A new location for SoxFest 2020 meant a scramble to reserve parking in advance at McCormick Place and good walking shoes.
Larger digs for Sox fans, for those lucky enough to get passes to the sold-out two-day event, provided more space for amenities and attractions starting Jan. 24.
White Sox officials promoted that the larger McCormick Place West venue at 2301 S. Indiana Ave. offered more opportunities for fans at the 28th presentation of SoxFest.
SoxFest was at the Hilton Chicago in recent years.
On Friday, there was on-demand, on-site parking, but parking reservations for Friday were sold out by Thursday, causing early bird fans to arrive early.
They queued outside of the Skyline Ballroom. Lines into the early evening snaked into an overflow room and beyond.
Late Friday morning, many pass holders watched the media set up along a platform by the black carpet where a red carpet experience with baseball celebrities took place after 3 p.m.
Todd Griglin of Cape Coral, Florida said he was the first fan in line, starting his Friday wait at 3 a.m. after his flight.
Griglin, raised in Chicago, said he’s been coming every year to the annual SoxFest event since it launched in 1992.
“I’ve done it 28 years since 1992 and I’ve been the first the last seven years in a row,” Griglin said, wearing a Jose Abreu jersey No. 79.
About this year’s White Sox season, “It’s going to be very exciting,” Griglin said.
“They’re young, they’re going to be a force to be reckoned with, not only for 2020, but for the next decade.”
What does it mean to be a Chicago White Sox fan?
“My grandfather was a Sox fan, my father was a Sox fan, my uncle was a Sox fan, I grew up right by Wrigley Field,” Griglin said.
Griglin, who said he much prefers the White Sox over the Chicago Cubs, added about baseball, “It’s in my blood.
“I went to opening day 23 years in a row, I can’t miss opening day, I can’t miss SoxFest.
“I have to be here.”
Griglin said he’s come to know fan regulars who are among the first group in line. They bring folding chairs and snacks, perhaps even sharing tailgate style.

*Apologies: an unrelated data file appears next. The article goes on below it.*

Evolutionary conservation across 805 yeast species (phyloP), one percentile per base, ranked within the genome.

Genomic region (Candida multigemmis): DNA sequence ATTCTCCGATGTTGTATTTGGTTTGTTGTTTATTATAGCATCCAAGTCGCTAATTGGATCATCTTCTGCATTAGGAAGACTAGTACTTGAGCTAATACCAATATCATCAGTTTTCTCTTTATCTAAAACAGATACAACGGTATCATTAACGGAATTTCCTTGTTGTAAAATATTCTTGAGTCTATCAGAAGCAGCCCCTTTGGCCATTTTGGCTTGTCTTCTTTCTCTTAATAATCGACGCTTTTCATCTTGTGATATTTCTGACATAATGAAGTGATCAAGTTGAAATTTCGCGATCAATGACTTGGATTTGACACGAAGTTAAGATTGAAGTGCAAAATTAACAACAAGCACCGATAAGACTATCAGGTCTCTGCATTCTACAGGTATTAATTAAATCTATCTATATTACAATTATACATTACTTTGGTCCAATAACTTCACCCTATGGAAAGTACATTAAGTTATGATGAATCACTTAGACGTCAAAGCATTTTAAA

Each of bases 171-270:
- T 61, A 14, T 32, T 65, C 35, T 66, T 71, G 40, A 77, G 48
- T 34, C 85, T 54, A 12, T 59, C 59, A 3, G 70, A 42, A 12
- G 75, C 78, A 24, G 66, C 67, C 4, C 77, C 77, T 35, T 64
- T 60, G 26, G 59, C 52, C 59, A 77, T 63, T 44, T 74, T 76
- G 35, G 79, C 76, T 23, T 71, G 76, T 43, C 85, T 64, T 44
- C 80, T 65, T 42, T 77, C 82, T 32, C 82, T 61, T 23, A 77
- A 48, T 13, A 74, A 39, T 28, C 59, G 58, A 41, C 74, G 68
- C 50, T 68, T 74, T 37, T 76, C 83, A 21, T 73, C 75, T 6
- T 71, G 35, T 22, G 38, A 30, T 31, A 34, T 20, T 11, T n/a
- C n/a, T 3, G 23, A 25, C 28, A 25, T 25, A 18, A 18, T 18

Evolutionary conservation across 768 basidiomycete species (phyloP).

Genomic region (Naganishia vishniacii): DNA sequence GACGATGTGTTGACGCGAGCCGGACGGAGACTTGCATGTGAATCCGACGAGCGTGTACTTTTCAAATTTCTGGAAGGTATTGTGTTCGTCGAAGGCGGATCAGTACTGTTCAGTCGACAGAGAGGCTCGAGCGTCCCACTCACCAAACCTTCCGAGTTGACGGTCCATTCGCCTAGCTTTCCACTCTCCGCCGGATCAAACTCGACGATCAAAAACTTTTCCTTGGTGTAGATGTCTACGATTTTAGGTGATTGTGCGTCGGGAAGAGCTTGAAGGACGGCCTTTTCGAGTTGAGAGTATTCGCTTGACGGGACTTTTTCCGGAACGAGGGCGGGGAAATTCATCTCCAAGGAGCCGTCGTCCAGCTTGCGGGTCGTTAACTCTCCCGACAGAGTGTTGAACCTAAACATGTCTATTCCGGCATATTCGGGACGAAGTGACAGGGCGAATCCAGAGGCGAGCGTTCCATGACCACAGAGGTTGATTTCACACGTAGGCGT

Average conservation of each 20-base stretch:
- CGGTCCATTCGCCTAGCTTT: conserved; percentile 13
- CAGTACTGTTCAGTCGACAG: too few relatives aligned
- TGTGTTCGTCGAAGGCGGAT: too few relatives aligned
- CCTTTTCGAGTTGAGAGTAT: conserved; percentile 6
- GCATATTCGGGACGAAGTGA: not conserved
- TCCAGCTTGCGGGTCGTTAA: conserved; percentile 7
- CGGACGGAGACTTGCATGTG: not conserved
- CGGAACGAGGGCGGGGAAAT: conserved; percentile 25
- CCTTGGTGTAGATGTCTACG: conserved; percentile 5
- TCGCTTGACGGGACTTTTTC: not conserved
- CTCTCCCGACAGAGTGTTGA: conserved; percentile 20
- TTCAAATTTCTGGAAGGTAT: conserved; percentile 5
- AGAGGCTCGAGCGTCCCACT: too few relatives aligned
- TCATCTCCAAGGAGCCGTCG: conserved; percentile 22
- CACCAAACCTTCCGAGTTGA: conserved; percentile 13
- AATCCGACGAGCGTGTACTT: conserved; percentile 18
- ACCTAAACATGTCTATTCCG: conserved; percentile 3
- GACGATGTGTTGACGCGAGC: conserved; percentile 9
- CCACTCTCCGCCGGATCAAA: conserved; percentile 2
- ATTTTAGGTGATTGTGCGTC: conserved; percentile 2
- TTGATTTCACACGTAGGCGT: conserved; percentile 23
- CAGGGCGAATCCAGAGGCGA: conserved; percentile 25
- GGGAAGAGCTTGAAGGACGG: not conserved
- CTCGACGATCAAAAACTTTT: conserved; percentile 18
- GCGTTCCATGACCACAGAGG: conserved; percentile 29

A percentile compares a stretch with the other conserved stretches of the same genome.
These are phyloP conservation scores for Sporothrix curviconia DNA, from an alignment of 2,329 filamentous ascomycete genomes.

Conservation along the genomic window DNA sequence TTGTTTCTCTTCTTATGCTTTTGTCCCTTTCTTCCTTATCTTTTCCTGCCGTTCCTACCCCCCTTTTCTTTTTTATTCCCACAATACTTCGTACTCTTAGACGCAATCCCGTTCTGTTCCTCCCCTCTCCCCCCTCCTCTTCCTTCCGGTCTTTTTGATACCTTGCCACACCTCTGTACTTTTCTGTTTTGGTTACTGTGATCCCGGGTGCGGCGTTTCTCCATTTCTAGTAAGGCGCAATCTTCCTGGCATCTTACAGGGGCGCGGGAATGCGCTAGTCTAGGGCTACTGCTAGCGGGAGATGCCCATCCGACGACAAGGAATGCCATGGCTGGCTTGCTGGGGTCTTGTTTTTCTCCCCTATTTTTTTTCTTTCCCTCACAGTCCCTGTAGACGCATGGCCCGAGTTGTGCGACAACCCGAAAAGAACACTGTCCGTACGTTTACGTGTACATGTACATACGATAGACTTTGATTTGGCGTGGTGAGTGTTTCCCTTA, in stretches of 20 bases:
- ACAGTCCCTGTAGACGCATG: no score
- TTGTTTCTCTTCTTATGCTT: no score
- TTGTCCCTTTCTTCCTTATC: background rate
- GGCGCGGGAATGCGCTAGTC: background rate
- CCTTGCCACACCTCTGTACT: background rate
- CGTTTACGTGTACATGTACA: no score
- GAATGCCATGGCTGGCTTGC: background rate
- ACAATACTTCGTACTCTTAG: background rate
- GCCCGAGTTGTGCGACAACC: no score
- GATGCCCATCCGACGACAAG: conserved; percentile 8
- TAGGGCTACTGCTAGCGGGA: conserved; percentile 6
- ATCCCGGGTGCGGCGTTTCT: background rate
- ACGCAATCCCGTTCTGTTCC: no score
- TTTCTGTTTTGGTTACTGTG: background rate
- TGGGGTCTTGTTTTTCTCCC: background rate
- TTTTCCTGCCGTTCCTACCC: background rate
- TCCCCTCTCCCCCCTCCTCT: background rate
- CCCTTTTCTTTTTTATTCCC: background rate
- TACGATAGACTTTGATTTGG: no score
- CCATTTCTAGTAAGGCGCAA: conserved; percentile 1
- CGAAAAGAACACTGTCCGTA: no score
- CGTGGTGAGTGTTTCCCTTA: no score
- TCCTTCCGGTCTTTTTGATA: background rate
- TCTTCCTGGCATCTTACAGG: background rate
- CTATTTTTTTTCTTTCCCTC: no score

Besides cell phones, they have iPads plus books to pass the time while waiting.
“You talk to everyone all night, all morning,” Griglin said. “It’s almost like a White SoxFest family.
“We all get along, and the people are the same 30 people out here all of the time.”
Seated next to Griglin in line was his wife, Connie.
“Let’s go!” she said, doing a right fist pump to show enthusiasm.
“They’re going to be a great team.”
Cheri Griglin of Park Ridge, Todd’s sister, also was in the queue.
About this year’s team, “Hey, “I’m excited, they look good, hopefully they feel good and I hope we enjoy the season,” Cheri Griglin said.
Inside the ballroom, activities awaited, including autograph sessions, a stage, games, a ballfield and opportunities to buy keepsakes like bobbleheads and baseballs.
Before the opening ceremony, members of the media were invited to sample the launch of White Sox golden ale made by Goose Island Beer Company, official White Sox craft beer partner.
“This is my recipe,” said Keith Gabbett of Oak Park, brewmaster at Goose Island.
“I wanted something that anyone can drink,” Gabbett said, of the inspiration for his recipe.
“I wanted a beer for the people.”
Todd Ahsmann of Oak Park, Goose Island president, said about Gabbett, “He’s an amazing brewmaster.
“I started working at the company in 1988.,” Ahsmann said. “I am ridiculously proud of where we’re at.”
“Back then,” he said of the company’s early days, “It wasn’t even a dream that we could work with the White Sox. We’re really excited about this partnership.”
Sampling the White Sox amber ale was Ozzie Guillen, former White Sox manager.
Guillen took a moment to look back on past seasons.
“We’ve been through tough times, last couple of years,” Guillen said. “Hopefully, this year will be better.”
Members of the media had the opportunity to talk with players, past and present. This was before the opening ceremony and the subsequent black ribbon-cutting by players.
Greyson Gibbs, 7, a second-grader and sibling Carter Gibbs, 10, a fifth-grader, both of Northbrook, were on the black carpet sidelines and had baseballs autographed.
“Not only am I excited, but I’m jealous,” said the siblings’ father, Chris Gibbs, with a smile.
“This is a really awesome experience for them and I’m just getting pleasure seeing how excited they are, how much fun they’re having.”
After the ribbon-cutting, fans passed through the same gates to the sound of professional drummers. The decorated entrance featured cornstalks, Field of Dreams film style.
Jose Abreu had a shout out to fans.
“I love fans,” Abreu said. “Every time.”
Yoan Moncada said this season will be one to watch and he would hope that fans would attend.
“I just want to invite them to the stadium to see us play, to see us perform because I think we’re going to be good,” Moncada said.
Yasmani Grandal said, “It’s definitely going to be a fun ride.
“New decade,” Grandal added. “A lot of things can happen.”